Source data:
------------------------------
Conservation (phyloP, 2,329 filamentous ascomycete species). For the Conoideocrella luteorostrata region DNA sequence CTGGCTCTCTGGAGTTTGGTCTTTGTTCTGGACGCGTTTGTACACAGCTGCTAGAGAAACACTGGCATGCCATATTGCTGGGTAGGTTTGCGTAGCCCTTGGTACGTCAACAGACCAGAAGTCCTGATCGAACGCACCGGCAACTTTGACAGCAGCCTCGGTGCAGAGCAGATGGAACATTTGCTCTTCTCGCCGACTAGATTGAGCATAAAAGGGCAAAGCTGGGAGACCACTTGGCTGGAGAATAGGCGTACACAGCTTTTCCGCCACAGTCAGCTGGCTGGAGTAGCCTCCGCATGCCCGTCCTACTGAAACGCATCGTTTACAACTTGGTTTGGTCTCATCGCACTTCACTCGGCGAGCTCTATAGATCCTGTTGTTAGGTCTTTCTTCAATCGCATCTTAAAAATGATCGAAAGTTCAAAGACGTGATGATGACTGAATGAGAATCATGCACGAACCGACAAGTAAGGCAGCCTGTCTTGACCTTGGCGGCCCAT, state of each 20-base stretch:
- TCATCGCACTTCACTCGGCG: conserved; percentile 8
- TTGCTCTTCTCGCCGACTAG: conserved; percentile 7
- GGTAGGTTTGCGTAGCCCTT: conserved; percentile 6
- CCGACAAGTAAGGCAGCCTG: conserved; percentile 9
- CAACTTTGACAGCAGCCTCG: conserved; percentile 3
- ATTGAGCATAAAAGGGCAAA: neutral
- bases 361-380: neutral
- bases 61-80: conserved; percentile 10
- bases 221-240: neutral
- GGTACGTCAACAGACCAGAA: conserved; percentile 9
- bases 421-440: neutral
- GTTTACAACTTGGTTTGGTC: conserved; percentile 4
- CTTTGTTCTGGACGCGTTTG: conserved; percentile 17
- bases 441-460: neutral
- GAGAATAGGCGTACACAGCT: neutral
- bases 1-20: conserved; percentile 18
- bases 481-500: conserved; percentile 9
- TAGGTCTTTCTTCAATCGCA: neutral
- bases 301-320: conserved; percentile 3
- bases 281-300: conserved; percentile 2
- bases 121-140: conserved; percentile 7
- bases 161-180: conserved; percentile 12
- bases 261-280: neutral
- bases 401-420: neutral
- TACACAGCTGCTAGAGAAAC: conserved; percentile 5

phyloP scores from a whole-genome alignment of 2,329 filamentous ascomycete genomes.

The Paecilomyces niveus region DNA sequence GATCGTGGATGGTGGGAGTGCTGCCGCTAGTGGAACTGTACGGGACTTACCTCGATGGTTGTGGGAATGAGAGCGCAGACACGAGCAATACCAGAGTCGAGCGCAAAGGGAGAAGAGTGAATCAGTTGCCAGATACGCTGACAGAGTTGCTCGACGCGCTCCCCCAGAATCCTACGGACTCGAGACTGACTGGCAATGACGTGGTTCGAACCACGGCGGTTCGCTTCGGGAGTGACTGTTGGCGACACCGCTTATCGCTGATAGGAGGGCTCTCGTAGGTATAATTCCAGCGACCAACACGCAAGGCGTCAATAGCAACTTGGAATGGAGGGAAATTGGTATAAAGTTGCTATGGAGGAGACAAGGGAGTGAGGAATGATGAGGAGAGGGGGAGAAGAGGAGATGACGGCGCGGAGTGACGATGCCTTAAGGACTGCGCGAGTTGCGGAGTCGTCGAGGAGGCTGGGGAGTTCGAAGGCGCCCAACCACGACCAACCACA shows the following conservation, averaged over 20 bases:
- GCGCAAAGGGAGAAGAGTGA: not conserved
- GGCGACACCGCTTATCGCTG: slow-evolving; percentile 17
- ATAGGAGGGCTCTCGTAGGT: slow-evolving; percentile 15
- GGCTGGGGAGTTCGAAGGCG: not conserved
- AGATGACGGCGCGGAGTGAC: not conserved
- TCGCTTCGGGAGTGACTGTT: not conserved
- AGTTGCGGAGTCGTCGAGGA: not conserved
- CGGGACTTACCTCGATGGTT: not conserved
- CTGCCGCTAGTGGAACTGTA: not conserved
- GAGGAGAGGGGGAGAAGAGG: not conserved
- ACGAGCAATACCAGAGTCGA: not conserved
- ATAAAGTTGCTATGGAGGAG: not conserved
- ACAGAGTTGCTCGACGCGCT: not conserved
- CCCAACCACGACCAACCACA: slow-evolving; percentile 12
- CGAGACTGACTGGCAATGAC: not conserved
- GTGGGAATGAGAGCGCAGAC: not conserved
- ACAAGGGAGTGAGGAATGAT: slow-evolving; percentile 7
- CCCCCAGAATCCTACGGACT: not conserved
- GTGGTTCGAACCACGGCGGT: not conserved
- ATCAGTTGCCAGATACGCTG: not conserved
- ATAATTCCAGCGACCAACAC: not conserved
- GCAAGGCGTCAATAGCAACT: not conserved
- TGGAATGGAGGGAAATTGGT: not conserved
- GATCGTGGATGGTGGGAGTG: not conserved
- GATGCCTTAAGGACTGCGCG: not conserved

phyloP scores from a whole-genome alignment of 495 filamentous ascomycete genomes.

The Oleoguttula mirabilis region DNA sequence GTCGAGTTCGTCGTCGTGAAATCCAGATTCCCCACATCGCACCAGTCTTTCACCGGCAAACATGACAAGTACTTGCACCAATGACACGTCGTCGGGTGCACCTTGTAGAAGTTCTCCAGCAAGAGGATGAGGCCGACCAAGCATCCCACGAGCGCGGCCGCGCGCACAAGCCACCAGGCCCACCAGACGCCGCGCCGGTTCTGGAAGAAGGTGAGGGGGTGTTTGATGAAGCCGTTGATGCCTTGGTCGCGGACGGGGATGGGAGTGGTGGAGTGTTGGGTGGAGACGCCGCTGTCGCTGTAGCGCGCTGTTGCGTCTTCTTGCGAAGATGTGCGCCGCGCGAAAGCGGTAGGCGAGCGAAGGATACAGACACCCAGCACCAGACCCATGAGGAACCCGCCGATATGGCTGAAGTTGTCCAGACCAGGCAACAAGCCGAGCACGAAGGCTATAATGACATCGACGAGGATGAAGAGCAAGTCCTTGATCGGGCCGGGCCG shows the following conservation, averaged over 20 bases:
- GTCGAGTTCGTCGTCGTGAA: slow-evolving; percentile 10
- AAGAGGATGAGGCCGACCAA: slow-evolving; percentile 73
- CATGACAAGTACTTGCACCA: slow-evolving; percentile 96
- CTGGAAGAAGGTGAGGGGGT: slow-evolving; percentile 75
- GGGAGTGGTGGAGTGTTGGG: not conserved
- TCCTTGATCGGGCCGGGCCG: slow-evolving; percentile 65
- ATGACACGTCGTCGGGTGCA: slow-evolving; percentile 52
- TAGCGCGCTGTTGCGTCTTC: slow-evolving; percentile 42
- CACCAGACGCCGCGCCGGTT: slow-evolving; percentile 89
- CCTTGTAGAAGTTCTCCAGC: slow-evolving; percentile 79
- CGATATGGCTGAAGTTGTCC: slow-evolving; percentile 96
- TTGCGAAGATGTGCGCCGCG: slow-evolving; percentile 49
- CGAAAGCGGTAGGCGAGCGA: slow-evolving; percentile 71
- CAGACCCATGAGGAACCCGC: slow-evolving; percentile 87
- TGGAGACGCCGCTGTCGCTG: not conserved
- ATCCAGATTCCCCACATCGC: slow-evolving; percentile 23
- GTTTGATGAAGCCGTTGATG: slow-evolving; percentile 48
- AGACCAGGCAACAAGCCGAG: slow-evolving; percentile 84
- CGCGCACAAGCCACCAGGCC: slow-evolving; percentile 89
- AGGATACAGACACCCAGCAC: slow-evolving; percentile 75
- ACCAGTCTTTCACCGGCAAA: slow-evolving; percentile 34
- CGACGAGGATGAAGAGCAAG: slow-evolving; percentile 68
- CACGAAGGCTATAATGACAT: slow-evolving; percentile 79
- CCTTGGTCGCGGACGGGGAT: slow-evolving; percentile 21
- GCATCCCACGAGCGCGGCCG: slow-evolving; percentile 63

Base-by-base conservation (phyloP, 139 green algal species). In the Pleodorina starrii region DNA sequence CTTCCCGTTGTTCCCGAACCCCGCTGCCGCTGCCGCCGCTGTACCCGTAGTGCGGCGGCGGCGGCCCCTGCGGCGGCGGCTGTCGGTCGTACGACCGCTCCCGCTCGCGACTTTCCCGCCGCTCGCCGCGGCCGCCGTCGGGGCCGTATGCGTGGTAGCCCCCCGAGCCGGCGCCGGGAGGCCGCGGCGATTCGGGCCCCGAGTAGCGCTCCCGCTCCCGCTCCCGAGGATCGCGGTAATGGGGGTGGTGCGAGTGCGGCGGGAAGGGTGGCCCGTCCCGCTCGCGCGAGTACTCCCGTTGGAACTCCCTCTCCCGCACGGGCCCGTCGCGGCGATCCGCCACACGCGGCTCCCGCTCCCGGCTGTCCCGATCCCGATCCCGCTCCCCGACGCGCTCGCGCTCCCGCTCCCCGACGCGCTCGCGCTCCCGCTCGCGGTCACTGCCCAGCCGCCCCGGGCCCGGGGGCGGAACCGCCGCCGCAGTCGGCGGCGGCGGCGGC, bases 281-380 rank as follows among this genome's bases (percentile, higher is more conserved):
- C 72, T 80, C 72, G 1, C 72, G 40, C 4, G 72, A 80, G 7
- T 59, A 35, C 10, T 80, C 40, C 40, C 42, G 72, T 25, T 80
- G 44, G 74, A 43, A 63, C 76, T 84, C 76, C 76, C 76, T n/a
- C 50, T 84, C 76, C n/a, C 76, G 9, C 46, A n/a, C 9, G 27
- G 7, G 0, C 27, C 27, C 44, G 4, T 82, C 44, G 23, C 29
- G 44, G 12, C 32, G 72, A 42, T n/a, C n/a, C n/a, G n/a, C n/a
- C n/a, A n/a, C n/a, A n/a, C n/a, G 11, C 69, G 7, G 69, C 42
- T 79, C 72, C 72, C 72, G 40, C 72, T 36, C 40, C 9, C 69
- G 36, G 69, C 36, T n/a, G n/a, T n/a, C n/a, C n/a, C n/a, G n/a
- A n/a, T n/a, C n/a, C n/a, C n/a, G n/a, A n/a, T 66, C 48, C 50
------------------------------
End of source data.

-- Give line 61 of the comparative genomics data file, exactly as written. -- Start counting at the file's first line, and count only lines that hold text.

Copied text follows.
- TCCTTGATCGGGCCGGGCCG: slow-evolving; percentile 65